Frequently asked questions answered by our experts…
Q1. What is an audit?
An audit is the official inspection of an organisation’s accounts and financial reports. The inspection is typically undertaken annually and by a party that is independent of the organisation being audited.
The objective of an audit is to form an independent opinion on whether the financial statements, of the audited entity, represent a true and fair view and have been prepared in accordance with accounting standards.
A common misconception is that auditors are required to detect and correct all errors, however this is not the case.
Q2. What are the responsibilities of an auditor relating to fraud in an audit of ﬁnancial statements?
The auditor’s responsibility is to obtain reasonable assurance about whether the financial statements as a whole are free from material misstatement, whether due to fraud or error.
They must then issue an auditor’s report that includes their professional opinion on this matter, amongst others.
Whilst reasonable assurance is a high level of assurance it is not, as some presume, a guarantee that a material misstatement will always be detected.
ISA 240 (Redrafted) states that: ‘The primary responsibility for the prevention and detection of fraud rests with both those charged with governance of the entity and management.’ ISA 240 (Redrafted) paragraph 4.
Consequently, both the entity and the auditors have responsibility for fraud and error. It could be said that management and those charged with governance have the chief responsibility, whilst the responsibility of the auditor is secondary to this.
Q3. How do I know if my company requires an audit?
A company must, by law, be audited if any two of the following conditions apply:-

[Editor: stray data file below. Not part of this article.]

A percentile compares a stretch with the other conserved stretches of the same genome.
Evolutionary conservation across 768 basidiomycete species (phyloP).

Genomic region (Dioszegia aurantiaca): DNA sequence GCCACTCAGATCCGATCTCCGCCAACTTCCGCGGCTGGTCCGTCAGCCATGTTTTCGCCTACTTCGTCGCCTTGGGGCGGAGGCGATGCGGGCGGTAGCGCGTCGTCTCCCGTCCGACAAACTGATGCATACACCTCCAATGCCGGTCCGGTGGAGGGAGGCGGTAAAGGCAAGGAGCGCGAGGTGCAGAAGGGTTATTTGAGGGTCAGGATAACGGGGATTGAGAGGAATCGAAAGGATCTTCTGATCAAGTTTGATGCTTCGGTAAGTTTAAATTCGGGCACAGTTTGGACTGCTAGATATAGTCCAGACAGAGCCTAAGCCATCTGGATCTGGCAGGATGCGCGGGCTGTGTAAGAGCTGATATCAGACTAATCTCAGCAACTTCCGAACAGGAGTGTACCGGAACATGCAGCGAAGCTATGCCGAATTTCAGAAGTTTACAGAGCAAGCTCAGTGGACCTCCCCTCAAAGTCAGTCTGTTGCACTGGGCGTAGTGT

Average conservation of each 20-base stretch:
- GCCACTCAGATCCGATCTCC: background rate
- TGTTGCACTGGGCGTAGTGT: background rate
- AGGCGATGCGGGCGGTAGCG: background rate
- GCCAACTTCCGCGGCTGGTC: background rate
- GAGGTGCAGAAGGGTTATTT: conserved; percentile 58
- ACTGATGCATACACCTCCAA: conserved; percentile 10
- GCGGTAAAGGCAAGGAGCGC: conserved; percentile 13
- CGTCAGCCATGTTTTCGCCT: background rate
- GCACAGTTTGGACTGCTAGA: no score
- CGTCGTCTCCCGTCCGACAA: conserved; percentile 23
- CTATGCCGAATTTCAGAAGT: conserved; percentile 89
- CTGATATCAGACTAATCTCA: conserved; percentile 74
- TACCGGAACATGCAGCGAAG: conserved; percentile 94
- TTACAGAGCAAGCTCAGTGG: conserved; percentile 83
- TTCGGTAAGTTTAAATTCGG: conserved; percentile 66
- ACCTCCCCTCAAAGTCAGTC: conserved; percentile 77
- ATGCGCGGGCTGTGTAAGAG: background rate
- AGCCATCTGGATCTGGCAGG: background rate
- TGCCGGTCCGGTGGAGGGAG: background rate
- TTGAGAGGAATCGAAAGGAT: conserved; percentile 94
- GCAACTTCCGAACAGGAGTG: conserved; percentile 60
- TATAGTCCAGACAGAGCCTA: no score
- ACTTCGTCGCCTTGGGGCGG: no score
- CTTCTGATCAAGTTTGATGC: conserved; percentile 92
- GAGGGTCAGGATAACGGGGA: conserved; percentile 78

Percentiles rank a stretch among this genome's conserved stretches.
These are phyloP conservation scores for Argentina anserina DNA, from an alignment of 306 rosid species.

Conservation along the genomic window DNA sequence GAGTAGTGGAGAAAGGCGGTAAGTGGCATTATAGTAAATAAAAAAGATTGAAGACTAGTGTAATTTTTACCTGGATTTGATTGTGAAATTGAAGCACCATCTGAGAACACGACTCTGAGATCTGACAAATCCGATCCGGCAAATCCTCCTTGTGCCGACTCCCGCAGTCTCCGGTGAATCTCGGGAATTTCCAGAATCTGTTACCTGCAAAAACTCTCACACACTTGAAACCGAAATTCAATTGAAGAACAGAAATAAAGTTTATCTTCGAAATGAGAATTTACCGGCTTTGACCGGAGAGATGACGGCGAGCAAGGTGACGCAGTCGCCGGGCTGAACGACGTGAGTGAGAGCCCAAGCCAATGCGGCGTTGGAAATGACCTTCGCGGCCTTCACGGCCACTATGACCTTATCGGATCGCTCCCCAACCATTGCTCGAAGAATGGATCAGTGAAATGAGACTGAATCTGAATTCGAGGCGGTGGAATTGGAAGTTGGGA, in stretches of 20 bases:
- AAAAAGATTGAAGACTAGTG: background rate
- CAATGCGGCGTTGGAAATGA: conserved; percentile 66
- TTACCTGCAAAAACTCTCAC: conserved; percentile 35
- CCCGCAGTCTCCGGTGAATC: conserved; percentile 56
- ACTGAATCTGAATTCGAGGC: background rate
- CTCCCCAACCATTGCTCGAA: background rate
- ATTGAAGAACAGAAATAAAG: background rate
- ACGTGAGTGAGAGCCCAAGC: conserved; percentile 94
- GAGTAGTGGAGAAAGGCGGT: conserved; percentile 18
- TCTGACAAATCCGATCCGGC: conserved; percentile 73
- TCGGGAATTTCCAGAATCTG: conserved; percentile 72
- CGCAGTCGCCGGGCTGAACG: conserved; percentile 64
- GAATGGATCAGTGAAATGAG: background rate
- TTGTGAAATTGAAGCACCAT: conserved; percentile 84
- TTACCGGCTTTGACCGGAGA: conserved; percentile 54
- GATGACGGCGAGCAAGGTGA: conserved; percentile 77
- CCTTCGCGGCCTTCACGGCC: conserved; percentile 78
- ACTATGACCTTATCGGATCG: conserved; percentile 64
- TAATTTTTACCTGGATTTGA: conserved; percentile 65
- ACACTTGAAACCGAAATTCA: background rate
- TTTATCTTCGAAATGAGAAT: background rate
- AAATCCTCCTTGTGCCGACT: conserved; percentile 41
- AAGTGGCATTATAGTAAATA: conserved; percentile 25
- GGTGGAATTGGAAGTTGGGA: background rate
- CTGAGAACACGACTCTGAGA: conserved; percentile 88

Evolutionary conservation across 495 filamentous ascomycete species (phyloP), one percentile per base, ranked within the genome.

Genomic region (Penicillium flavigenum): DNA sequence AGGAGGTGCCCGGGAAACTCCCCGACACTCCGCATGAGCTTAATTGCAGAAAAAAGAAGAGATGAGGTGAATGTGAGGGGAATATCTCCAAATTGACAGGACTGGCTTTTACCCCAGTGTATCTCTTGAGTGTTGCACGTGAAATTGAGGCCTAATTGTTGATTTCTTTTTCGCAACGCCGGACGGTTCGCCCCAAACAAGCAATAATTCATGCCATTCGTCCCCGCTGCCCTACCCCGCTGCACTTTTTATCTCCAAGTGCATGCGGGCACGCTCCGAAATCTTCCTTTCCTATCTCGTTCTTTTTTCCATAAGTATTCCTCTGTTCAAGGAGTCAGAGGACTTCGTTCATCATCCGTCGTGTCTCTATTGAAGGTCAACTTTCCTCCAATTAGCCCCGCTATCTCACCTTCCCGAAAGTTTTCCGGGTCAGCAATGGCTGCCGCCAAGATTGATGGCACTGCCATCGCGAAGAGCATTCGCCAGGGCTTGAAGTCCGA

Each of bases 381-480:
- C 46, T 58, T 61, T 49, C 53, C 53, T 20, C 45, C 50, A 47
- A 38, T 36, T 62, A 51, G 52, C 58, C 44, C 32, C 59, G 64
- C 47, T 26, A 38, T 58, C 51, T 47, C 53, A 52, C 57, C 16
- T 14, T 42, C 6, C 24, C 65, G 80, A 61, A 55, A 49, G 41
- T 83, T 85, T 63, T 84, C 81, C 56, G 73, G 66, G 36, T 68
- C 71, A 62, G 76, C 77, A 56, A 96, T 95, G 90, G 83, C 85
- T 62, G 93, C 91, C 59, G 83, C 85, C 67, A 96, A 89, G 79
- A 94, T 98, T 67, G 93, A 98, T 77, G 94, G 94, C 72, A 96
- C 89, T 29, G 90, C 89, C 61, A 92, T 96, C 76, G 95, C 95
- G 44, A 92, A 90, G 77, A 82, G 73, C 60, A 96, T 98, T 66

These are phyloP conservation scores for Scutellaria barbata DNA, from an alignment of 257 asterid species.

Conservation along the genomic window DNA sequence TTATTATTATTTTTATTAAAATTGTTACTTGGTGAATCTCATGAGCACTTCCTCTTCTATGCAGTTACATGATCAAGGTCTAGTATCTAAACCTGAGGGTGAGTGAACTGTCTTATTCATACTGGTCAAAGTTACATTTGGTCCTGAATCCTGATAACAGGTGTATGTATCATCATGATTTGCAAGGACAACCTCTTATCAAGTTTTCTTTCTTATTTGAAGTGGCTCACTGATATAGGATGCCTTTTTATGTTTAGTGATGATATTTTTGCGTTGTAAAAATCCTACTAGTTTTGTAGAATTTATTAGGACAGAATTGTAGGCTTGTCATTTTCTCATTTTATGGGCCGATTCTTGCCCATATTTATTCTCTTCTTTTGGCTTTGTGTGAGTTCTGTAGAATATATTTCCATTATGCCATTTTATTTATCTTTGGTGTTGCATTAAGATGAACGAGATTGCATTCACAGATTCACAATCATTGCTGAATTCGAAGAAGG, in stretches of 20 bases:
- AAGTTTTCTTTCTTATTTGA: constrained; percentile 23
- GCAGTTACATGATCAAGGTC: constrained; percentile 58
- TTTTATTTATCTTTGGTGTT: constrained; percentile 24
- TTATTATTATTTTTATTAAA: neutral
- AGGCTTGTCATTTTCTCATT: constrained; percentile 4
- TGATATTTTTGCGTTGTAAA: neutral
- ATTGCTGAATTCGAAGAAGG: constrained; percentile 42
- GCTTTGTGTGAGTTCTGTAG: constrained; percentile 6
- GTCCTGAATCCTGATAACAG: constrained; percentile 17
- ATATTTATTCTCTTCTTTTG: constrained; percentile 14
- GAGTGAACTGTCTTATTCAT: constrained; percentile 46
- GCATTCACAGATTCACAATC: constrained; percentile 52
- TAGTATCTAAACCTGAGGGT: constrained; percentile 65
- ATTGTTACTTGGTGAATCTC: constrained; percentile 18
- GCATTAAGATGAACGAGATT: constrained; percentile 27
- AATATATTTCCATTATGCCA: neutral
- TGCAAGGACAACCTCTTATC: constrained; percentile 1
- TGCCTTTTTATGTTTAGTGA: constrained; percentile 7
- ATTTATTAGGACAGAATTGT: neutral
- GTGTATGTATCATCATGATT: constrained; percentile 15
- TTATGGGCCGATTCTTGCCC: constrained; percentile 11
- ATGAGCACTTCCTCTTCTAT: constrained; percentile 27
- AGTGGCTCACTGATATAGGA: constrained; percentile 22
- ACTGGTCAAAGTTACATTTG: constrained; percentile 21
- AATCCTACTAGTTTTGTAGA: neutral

- Turnover exceeds £10.2 million;
- total assets exceed £5.1 million; or
- the company has in excess of 50 employees.
Even if your company does not breach these thresholds, if your company is part of a wider group that breaches certain size thresholds, then an audit will be necessary.
You may also require an audit if an individual shareholder or a group of shareholders, who own at least 10% of the shares in your company, ask for one to be conducted; if a lender requests one, or if you operate within a regulated sector that necessitates a specialist audit to be carried out (e.g. insurance sector or the financial services sector).
Q4. Which companies are exempt from audit in the UK?
If you are a charitable organisation with gross income of £1 million or less, for accounting periods ending on or after 31 March 2015 (or £500,000 or less for accounting periods before this), unless both your gross assets exceed £3.26m and your gross income exceeds £250,000, you can opt out of a full audit.
However, if your income is between £25,000 and £1 million you will still be required by the Charities Commission to obtain an alternative assurance service.
Companies that qualify as ‘small companies’ under Companies Act 2006 are usually exempt from audit, unless they are members of a group or are charities and required to follow the charity audit thresholds.
A company is considered to be ‘small’ if for both this year and last year it was not ineligible, and it met two out of three of the following criteria:
For periods beginning on or after 1 January 2016:
- Turnover was less than £10.2 million;
- total assets were less than £5.1 million; or
- the company has less than 50 employees.